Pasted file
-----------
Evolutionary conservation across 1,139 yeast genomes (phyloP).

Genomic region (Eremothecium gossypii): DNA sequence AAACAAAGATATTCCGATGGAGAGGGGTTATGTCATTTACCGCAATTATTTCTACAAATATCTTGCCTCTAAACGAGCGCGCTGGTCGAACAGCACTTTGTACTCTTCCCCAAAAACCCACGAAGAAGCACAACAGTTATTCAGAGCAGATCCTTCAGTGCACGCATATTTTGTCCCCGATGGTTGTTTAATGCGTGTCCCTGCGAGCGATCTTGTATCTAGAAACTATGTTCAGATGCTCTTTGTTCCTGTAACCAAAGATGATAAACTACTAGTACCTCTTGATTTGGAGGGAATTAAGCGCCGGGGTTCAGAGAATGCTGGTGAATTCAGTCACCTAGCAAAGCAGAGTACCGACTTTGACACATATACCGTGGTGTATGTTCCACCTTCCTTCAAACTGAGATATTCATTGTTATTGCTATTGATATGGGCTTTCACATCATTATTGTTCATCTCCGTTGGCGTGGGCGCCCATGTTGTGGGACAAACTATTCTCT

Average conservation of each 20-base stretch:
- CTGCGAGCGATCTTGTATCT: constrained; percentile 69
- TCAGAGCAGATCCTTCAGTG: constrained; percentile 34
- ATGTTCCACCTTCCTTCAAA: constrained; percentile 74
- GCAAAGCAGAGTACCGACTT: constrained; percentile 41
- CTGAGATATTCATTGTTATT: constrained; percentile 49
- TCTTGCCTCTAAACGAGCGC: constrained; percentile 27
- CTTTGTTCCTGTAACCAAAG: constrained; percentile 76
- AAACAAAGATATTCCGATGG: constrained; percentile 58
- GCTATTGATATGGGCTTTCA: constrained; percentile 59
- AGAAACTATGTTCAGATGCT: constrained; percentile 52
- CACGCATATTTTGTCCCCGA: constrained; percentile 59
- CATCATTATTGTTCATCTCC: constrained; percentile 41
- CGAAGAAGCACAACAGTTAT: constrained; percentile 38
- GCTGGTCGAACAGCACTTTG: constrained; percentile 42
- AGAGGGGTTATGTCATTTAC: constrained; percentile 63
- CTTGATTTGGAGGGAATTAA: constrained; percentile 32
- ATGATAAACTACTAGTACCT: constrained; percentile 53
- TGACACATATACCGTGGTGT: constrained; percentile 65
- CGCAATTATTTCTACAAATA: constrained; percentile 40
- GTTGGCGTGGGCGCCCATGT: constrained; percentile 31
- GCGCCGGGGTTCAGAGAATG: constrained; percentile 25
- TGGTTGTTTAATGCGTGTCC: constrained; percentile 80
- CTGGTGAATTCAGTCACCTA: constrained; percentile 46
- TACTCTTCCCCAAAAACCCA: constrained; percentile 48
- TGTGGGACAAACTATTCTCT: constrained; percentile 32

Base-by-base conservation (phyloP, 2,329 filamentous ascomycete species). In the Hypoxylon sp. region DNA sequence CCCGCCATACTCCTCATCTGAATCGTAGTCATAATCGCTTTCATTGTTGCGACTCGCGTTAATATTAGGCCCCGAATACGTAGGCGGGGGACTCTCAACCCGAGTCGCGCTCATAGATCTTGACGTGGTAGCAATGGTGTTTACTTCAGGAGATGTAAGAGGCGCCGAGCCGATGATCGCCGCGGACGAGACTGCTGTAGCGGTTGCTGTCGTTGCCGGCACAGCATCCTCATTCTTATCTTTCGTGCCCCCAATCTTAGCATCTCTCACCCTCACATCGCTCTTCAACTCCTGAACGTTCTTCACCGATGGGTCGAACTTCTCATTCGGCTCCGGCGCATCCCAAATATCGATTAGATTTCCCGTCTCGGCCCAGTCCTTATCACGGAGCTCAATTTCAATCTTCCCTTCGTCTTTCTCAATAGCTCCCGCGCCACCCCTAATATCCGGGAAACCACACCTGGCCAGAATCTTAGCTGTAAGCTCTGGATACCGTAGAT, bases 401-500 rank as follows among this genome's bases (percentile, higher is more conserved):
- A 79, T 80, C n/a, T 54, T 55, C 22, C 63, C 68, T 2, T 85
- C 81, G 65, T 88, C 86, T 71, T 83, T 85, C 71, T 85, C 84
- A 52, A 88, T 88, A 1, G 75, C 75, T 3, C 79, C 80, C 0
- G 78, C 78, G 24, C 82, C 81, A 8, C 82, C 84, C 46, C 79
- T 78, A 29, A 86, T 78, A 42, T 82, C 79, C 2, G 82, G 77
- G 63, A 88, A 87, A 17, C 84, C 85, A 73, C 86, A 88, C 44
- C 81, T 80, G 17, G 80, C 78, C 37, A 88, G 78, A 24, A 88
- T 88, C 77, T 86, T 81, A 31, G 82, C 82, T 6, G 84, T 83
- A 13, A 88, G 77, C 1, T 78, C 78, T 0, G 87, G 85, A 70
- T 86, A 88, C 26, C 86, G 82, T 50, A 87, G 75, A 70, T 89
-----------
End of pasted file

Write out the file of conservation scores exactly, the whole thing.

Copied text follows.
Evolutionary conservation across 1,139 yeast genomes (phyloP).

Genomic region (Eremothecium gossypii): DNA sequence AAACAAAGATATTCCGATGGAGAGGGGTTATGTCATTTACCGCAATTATTTCTACAAATATCTTGCCTCTAAACGAGCGCGCTGGTCGAACAGCACTTTGTACTCTTCCCCAAAAACCCACGAAGAAGCACAACAGTTATTCAGAGCAGATCCTTCAGTGCACGCATATTTTGTCCCCGATGGTTGTTTAATGCGTGTCCCTGCGAGCGATCTTGTATCTAGAAACTATGTTCAGATGCTCTTTGTTCCTGTAACCAAAGATGATAAACTACTAGTACCTCTTGATTTGGAGGGAATTAAGCGCCGGGGTTCAGAGAATGCTGGTGAATTCAGTCACCTAGCAAAGCAGAGTACCGACTTTGACACATATACCGTGGTGTATGTTCCACCTTCCTTCAAACTGAGATATTCATTGTTATTGCTATTGATATGGGCTTTCACATCATTATTGTTCATCTCCGTTGGCGTGGGCGCCCATGTTGTGGGACAAACTATTCTCT

Average conservation of each 20-base stretch:
- CTGCGAGCGATCTTGTATCT: constrained; percentile 69
- TCAGAGCAGATCCTTCAGTG: constrained; percentile 34
- ATGTTCCACCTTCCTTCAAA: constrained; percentile 74
- GCAAAGCAGAGTACCGACTT: constrained; percentile 41
- CTGAGATATTCATTGTTATT: constrained; percentile 49
- TCTTGCCTCTAAACGAGCGC: constrained; percentile 27
- CTTTGTTCCTGTAACCAAAG: constrained; percentile 76
- AAACAAAGATATTCCGATGG: constrained; percentile 58
- GCTATTGATATGGGCTTTCA: constrained; percentile 59
- AGAAACTATGTTCAGATGCT: constrained; percentile 52
- CACGCATATTTTGTCCCCGA: constrained; percentile 59
- CATCATTATTGTTCATCTCC: constrained; percentile 41
- CGAAGAAGCACAACAGTTAT: constrained; percentile 38
- GCTGGTCGAACAGCACTTTG: constrained; percentile 42
- AGAGGGGTTATGTCATTTAC: constrained; percentile 63
- CTTGATTTGGAGGGAATTAA: constrained; percentile 32
- ATGATAAACTACTAGTACCT: constrained; percentile 53
- TGACACATATACCGTGGTGT: constrained; percentile 65
- CGCAATTATTTCTACAAATA: constrained; percentile 40
- GTTGGCGTGGGCGCCCATGT: constrained; percentile 31
- GCGCCGGGGTTCAGAGAATG: constrained; percentile 25
- TGGTTGTTTAATGCGTGTCC: constrained; percentile 80
- CTGGTGAATTCAGTCACCTA: constrained; percentile 46
- TACTCTTCCCCAAAAACCCA: constrained; percentile 48
- TGTGGGACAAACTATTCTCT: constrained; percentile 32

Base-by-base conservation (phyloP, 2,329 filamentous ascomycete species). In the Hypoxylon sp. region DNA sequence CCCGCCATACTCCTCATCTGAATCGTAGTCATAATCGCTTTCATTGTTGCGACTCGCGTTAATATTAGGCCCCGAATACGTAGGCGGGGGACTCTCAACCCGAGTCGCGCTCATAGATCTTGACGTGGTAGCAATGGTGTTTACTTCAGGAGATGTAAGAGGCGCCGAGCCGATGATCGCCGCGGACGAGACTGCTGTAGCGGTTGCTGTCGTTGCCGGCACAGCATCCTCATTCTTATCTTTCGTGCCCCCAATCTTAGCATCTCTCACCCTCACATCGCTCTTCAACTCCTGAACGTTCTTCACCGATGGGTCGAACTTCTCATTCGGCTCCGGCGCATCCCAAATATCGATTAGATTTCCCGTCTCGGCCCAGTCCTTATCACGGAGCTCAATTTCAATCTTCCCTTCGTCTTTCTCAATAGCTCCCGCGCCACCCCTAATATCCGGGAAACCACACCTGGCCAGAATCTTAGCTGTAAGCTCTGGATACCGTAGAT, bases 401-500 rank as follows among this genome's bases (percentile, higher is more conserved):
- A 79, T 80, C n/a, T 54, T 55, C 22, C 63, C 68, T 2, T 85
- C 81, G 65, T 88, C 86, T 71, T 83, T 85, C 71, T 85, C 84
- A 52, A 88, T 88, A 1, G 75, C 75, T 3, C 79, C 80, C 0
- G 78, C 78, G 24, C 82, C 81, A 8, C 82, C 84, C 46, C 79
- T 78, A 29, A 86, T 78, A 42, T 82, C 79, C 2, G 82, G 77
- G 63, A 88, A 87, A 17, C 84, C 85, A 73, C 86, A 88, C 44
- C 81, T 80, G 17, G 80, C 78, C 37, A 88, G 78, A 24, A 88
- T 88, C 77, T 86, T 81, A 31, G 82, C 82, T 6, G 84, T 83
- A 13, A 88, G 77, C 1, T 78, C 78, T 0, G 87, G 85, A 70
- T 86, A 88, C 26, C 86, G 82, T 50, A 87, G 75, A 70, T 89